Statistics show alcohol-related crashes in the United States cost the public an estimated $114.3 billion a year, including $51.1 billion in monetary costs and an estimated $63.2 billion in quality of life losses. The societal costs of alcohol-related crashes in the United States averaged $1 per drink consumed. People other than the drinking driver pay 60 cents per drink.

When someone is arrested for a first-offense DUI in Custer County, they are generally allowed to bond out in Custer to the custody of a friend or family member. However, someone who is arrested for subsequent DUIs is transported to jail in Rapid City. Wheeler and Brown estimate 25 to 50 percent of DUI arrests in Custer County are repeat offenders.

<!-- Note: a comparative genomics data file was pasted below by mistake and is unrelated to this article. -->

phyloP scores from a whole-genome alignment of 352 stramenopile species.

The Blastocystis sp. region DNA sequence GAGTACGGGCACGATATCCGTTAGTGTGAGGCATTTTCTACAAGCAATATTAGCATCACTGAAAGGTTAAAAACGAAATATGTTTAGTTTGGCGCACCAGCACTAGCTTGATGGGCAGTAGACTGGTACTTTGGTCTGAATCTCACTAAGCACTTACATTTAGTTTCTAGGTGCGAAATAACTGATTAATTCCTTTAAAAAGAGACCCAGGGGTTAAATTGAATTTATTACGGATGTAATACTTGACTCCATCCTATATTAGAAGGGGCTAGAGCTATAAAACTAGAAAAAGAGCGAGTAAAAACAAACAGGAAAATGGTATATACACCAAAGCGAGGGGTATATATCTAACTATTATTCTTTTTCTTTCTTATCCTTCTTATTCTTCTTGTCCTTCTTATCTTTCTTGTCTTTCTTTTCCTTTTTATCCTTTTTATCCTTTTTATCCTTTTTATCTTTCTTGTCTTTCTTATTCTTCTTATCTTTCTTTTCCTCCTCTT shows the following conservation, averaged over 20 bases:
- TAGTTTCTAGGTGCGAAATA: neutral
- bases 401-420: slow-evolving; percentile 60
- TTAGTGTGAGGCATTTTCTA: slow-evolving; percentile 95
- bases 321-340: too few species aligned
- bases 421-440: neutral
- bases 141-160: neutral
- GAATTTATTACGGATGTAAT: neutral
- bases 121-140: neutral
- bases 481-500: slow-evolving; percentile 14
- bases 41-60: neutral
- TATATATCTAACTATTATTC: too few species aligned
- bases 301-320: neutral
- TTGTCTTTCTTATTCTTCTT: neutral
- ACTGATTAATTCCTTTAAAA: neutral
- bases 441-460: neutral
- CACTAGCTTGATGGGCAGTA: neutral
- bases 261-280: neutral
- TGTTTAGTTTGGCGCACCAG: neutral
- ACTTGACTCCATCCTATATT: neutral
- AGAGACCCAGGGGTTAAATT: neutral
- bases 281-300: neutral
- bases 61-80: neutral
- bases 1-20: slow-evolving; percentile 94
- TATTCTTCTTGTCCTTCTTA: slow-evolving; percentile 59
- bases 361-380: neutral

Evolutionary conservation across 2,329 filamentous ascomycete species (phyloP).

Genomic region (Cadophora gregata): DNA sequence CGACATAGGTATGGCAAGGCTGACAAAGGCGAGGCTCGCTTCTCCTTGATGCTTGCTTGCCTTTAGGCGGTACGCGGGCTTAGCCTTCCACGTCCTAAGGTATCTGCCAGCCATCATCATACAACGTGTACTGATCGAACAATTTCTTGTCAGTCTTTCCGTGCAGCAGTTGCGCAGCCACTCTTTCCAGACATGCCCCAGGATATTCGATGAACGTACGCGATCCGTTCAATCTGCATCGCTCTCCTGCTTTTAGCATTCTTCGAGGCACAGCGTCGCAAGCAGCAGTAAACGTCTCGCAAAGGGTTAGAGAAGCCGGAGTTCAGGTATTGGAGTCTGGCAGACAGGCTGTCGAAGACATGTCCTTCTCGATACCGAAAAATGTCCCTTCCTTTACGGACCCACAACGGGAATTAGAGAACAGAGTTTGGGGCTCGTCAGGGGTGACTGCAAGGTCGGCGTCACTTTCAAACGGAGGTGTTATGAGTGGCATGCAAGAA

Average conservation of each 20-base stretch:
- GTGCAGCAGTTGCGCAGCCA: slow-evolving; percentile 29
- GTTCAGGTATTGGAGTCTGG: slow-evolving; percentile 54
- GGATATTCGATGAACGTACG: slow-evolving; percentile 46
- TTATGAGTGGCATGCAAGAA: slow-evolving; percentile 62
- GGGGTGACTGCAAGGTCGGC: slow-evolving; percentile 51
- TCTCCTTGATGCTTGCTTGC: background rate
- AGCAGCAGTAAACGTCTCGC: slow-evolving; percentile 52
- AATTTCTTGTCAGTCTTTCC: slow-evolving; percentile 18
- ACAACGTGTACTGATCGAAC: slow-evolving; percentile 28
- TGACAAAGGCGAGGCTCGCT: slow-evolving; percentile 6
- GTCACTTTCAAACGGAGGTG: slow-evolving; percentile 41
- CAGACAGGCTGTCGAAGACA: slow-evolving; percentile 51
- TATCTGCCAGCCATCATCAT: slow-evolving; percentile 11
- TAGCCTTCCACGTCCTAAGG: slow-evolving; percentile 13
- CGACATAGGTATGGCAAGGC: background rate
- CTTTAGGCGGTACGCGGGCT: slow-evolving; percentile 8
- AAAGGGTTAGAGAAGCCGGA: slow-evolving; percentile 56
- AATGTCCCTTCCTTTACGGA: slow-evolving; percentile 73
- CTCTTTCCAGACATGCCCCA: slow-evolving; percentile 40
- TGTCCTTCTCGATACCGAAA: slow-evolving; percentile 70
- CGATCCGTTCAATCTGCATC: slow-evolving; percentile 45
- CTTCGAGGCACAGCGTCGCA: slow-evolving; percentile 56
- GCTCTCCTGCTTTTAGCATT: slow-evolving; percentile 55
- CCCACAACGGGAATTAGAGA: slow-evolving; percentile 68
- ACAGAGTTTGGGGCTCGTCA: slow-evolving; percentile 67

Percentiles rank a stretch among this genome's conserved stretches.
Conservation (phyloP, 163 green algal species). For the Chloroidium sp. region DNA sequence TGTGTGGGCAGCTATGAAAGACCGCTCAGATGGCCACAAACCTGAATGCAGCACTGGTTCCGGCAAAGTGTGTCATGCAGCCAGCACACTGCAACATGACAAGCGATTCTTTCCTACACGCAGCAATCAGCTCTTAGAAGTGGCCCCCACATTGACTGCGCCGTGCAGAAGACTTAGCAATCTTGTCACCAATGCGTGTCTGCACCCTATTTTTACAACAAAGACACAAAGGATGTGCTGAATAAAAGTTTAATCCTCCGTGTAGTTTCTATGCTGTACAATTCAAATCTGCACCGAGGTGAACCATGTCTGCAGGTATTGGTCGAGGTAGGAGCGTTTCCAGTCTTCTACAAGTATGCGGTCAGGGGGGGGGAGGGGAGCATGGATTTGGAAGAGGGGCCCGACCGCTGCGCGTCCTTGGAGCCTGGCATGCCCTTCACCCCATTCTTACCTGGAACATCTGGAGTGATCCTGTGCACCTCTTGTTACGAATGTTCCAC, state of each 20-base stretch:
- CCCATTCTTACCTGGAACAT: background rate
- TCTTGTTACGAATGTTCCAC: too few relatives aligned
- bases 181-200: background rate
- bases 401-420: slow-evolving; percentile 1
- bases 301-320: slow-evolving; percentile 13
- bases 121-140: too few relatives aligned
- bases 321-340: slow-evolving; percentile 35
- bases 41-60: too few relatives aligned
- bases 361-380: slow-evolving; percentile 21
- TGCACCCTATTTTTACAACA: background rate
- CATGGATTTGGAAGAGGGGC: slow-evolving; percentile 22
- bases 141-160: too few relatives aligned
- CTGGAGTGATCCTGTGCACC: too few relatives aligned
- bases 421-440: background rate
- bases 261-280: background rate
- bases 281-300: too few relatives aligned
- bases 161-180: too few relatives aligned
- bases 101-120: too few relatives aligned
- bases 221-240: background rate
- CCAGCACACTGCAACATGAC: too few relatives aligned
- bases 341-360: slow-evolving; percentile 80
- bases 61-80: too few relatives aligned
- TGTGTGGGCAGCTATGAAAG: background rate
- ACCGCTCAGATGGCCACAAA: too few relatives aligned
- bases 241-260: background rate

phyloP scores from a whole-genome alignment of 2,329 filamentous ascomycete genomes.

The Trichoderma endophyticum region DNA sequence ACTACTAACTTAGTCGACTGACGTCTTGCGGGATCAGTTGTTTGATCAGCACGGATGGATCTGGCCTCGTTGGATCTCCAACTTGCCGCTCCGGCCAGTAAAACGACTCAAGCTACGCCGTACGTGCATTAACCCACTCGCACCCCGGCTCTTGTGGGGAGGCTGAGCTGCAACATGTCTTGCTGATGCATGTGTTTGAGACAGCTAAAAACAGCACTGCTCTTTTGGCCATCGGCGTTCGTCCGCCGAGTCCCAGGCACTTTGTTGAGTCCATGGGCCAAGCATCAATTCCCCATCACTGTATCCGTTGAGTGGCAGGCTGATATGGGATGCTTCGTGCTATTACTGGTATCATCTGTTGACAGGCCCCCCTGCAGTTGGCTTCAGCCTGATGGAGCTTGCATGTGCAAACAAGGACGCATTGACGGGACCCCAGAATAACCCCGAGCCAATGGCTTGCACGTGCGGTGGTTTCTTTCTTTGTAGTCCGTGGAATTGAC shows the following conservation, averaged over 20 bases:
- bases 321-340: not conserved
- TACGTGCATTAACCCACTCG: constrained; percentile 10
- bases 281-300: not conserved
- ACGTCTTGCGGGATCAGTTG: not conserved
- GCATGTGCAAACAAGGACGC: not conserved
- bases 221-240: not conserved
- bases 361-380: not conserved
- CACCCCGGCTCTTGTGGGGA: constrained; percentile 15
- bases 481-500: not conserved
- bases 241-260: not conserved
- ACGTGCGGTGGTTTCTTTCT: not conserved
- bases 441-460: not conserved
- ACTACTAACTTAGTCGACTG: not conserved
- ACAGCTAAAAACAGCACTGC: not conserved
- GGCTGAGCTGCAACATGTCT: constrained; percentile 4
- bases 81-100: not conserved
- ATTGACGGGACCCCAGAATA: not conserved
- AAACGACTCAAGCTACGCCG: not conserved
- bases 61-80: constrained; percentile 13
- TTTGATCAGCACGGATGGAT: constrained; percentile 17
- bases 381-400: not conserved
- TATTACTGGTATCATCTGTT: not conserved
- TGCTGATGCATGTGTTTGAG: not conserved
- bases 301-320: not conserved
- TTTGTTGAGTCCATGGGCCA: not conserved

DUI arrests are also without stereotype. From doctors and lawyers to blue collar laborers, all segments of society are equally represented in DUI arrests. Officials say there isn’t a significant spike in DUIs depending on the time of year, as people are just as likely to drive drunk in the winter as they are the summer months.

Some of the DUI arrests in Custer County are so strange they border on the unbelievable. One person was out on bond for one DUI and received another a week later. On one DUI call, the driver was arrested and a friend who came to the scene to assist their friend was also drunk and was subsequently arrested for DUI. If that wasn’t enough, a third person came to the scene looking for the first two offenders, and—you guessed it—was drunk and arrested for DUI.